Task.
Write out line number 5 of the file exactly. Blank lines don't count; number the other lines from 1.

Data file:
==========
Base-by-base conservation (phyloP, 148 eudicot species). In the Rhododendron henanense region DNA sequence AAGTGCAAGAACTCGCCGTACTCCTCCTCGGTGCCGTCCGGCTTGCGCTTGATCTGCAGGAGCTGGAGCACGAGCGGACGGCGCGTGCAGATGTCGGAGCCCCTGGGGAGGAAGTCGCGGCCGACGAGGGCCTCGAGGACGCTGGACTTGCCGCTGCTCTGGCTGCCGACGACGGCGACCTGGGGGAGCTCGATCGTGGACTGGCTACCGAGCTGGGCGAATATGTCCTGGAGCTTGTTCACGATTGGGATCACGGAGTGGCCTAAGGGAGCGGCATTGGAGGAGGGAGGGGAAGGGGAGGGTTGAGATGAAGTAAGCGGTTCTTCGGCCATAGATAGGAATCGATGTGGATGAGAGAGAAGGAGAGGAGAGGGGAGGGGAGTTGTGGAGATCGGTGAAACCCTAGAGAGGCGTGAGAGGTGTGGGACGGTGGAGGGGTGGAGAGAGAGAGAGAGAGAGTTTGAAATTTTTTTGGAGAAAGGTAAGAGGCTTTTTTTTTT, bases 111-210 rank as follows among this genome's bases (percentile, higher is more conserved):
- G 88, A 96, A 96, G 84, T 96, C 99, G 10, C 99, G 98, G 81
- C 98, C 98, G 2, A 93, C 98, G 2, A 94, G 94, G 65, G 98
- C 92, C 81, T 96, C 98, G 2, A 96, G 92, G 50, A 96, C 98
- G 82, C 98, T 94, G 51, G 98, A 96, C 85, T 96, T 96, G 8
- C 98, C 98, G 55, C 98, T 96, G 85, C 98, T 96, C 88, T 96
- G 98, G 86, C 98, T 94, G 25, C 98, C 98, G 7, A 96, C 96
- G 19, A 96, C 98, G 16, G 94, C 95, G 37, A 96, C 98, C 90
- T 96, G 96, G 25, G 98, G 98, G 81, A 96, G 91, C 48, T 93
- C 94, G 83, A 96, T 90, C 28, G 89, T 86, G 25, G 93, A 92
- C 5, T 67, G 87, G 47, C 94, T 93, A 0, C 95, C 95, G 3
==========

- G 82, C 98, T 94, G 51, G 98, A 96, C 85, T 96, T 96, G 8